- What’s Best: Bank vault construction, versatile seating, neighbours have never seen one
- What’s Worst: Sleepy acceleration, harsh suspension, noisy louvred sunroof
The year 1998 saw a U.S. president deny having a tryst with a White House intern, two Stanford students incorporate an Internet search engine with the unlikely name of Google, and German activists demand six weeks of paid vacation for unemployed workers.
It was also the year Mercedes-Benz rolled out a new model that represented a cheeky deviation from its usual luxury fare. The minuscule A-Class “city car” became the automaker’s entry-level product slotted below the rear-drive C-Class sedan everywhere except in North America – likely out of concern that the wee hatchback might tarnish the hallowed brand.
They needn’t have worried. Mercedes’ first front-drive car had benefited from an enormous amount of forethought, including packaging all of the oily bits under its tiny front hood and thrusting the wheels into the far corners of its chassis, a concept Alec Issigonis had perfected 40 years earlier in his brilliant Mini.
More significantly, the impossibly small A-Class upheld Mercedes’ exemplary reputation for stout construction and passenger safety in a subcompact segment that has not always been viewed as a safe way to travel. Its unique front-impact system allowed the engine and transmission to submarine beneath the raised “sandwich” floor rather than compromise the passenger cell in a major collision.
Still, early sales of the A-Class suffered a setback when the car failed Sweden’s “elk test,” which probes a vehicle’s emergency handling capability. The little car flipped over in the maneuver, which could result in serious injury to occupants. Mercedes recalled every A-Class and retrofitted each one with electronic stability control, a revised suspension and meatier tires.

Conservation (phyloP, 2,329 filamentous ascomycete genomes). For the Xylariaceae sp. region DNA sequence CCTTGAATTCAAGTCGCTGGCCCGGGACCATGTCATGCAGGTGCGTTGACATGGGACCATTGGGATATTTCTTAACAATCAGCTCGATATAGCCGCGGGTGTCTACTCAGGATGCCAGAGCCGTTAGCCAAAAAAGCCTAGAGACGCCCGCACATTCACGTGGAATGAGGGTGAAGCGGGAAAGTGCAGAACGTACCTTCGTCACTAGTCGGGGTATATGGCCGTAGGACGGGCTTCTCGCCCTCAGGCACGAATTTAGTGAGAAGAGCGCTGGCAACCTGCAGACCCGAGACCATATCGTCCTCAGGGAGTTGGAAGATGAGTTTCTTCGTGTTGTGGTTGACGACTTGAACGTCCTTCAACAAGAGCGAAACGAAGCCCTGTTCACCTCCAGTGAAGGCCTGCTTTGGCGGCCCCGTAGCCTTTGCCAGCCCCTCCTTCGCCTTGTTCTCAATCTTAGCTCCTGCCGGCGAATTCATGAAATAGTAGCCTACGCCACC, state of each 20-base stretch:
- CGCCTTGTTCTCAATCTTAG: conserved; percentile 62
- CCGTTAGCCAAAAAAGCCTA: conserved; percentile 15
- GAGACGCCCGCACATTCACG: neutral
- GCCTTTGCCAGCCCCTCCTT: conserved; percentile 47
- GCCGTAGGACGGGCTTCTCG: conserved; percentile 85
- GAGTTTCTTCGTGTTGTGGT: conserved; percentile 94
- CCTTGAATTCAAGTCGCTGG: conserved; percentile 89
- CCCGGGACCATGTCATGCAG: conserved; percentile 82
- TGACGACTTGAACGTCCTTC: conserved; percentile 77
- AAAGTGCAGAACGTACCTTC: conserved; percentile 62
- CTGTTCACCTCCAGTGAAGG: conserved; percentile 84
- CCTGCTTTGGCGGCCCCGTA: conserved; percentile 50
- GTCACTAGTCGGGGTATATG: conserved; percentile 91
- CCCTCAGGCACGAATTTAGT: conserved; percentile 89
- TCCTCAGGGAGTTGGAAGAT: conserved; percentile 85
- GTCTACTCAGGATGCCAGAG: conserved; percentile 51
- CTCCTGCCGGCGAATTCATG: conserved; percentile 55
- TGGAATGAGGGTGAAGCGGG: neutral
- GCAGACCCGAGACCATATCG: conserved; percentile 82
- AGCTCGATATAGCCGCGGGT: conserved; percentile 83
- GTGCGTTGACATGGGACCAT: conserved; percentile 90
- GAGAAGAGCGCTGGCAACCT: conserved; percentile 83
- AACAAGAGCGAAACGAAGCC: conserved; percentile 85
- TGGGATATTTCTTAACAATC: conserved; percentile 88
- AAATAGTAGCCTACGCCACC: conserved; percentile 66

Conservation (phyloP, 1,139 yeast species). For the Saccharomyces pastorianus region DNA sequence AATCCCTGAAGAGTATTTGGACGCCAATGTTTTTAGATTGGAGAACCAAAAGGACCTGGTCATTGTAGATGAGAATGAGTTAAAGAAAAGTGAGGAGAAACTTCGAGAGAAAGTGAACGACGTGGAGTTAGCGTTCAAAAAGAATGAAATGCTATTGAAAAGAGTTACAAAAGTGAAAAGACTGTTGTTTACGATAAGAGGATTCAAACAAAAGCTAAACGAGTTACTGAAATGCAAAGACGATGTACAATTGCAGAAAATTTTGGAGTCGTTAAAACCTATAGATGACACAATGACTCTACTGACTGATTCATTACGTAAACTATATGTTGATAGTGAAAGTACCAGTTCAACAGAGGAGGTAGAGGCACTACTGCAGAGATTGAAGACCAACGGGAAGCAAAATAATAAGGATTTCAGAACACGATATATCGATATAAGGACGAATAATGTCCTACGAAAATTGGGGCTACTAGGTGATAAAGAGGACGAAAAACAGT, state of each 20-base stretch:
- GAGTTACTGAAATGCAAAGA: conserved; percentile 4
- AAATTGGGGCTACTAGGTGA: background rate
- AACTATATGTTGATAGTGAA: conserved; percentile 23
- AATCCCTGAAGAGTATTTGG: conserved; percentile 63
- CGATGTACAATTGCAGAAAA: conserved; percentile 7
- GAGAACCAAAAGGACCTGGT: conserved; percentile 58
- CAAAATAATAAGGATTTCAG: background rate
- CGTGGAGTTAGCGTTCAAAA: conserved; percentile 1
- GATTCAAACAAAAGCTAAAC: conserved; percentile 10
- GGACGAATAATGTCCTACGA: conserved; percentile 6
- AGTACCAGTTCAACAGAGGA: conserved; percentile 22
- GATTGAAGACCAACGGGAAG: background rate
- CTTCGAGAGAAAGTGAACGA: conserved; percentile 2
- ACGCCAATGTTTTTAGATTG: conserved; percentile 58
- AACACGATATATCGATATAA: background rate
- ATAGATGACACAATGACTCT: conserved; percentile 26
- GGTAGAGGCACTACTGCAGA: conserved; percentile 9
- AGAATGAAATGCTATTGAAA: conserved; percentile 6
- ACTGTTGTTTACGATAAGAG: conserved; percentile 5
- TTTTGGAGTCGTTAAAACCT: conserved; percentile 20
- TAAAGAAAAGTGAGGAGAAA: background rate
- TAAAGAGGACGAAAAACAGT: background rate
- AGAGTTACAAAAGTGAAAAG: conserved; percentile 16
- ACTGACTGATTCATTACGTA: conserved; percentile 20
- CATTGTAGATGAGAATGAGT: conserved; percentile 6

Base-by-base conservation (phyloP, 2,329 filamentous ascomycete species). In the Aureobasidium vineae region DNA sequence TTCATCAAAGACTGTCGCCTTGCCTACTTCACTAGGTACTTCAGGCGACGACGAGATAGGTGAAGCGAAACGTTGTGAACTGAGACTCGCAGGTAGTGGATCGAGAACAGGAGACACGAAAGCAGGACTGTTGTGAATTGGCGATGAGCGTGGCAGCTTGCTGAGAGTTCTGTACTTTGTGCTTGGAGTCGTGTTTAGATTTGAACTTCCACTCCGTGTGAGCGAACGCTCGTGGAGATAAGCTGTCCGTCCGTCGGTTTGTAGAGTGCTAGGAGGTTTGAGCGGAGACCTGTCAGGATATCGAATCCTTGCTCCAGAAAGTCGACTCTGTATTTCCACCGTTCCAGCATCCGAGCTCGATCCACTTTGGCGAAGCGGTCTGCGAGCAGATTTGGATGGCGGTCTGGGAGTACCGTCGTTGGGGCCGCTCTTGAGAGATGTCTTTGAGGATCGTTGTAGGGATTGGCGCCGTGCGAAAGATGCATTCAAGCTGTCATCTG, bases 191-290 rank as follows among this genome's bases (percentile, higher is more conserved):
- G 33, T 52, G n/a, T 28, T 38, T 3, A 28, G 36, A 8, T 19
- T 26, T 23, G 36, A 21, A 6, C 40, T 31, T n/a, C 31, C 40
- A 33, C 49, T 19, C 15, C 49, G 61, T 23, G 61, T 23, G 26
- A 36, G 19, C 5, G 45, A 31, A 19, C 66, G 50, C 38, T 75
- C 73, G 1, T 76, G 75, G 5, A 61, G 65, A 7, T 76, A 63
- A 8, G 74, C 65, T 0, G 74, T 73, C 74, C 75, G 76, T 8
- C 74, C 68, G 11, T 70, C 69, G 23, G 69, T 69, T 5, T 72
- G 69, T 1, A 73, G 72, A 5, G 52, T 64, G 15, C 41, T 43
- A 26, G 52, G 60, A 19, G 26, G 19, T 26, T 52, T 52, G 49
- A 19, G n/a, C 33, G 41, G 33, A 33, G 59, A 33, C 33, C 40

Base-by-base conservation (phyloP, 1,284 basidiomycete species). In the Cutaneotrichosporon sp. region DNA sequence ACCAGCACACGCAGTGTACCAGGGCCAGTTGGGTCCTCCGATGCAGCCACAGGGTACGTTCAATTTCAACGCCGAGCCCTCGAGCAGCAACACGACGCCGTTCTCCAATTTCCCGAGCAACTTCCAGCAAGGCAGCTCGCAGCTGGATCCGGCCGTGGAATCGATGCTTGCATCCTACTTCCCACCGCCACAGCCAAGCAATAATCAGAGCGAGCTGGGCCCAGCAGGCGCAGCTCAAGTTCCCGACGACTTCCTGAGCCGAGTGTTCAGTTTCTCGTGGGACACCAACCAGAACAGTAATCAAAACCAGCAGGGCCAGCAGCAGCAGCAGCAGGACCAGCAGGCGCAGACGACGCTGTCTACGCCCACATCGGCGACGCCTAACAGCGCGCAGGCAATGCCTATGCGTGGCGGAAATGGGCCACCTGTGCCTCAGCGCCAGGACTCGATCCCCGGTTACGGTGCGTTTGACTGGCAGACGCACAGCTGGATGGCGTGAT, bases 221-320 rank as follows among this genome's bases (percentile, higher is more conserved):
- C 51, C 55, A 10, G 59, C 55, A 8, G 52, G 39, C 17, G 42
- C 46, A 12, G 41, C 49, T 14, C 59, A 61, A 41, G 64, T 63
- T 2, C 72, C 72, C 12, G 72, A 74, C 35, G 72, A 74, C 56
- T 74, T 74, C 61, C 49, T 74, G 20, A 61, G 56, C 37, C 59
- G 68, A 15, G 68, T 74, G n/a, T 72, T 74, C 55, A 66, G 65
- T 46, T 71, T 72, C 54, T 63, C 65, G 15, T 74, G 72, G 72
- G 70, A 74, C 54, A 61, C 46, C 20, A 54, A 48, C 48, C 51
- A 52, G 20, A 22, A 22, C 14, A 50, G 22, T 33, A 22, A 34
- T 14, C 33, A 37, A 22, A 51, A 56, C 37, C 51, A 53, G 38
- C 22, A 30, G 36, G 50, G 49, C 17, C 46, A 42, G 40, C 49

After making electronic stability control standard (prompting other automakers to do the same), Mercedes had a winner on its hands: 1.1 million A-Class hatchbacks were sold by the time first-generation production ended in 2004.
With news that Mercedes-Benz is bringing the fourth-generation A-Class to its Canadian showrooms this year – a very different car since it morphed into a larger, more opulent model that could compete with BMW’s 1 Series and Audi’s A3 cars – we thought we’d take an original 1998 A-Class A160 for a spin to see what this car’s legacy is all about.
Surprisingly, we found two examples of the first A-Class at Right Drive Inc., a unique importer and retailer of used vehicles sourced from the Japanese domestic market (JDM), located in Pickering, just east of Toronto.
CEO Michael Kent – a former Speed Channel producer and drift racer – cultivated a used-car niche by taking advantage of a loophole in Canadian trade rules that allows 15-year and older vehicles to be freely imported. By sourcing its second-hand vehicles from Japan, buyers can access pristine older vehicles that rarely disappoint.
Vehicles are subject to mandatory inspections, called shaken, every two years in Japan to ensure they’re maintained to spec. Thanks to shaken – and the fact the average Japanese motorist drives only 9,000 km annually – 15-year-old JDM vehicles often arrive in remarkable condition.
Right Drive makes most of its sales supplying right-hand-drive vehicles to Canada Post’s rural and suburban mail carriers, who prefer driving Japanese-market Honda CR-Vs with the steering wheel on the “wrong side” so that they can reach roadside mailboxes easily.
Fans of Japanese sports models, such as Nissan’s legendary Skyline GT-R and Mitsubishi’s Lancer Evo, can order these classics through Kent’s import business. In addition, tiny Suzuki and Honda dump trucks are coveted by landscapers and farmers who have small jobs to do on a budget.
So how did Right Drive end up with two Mercedes A-Class hatchbacks from Japan, neither of which is right-hand drive?
“Japan imports a lot of European models and many of them are not right-hand drive,” says sales rep Darko Kasalovic. “We took a gamble on this city car. Frankly, I’m a little surprised there isn’t more demand for it in Canada.”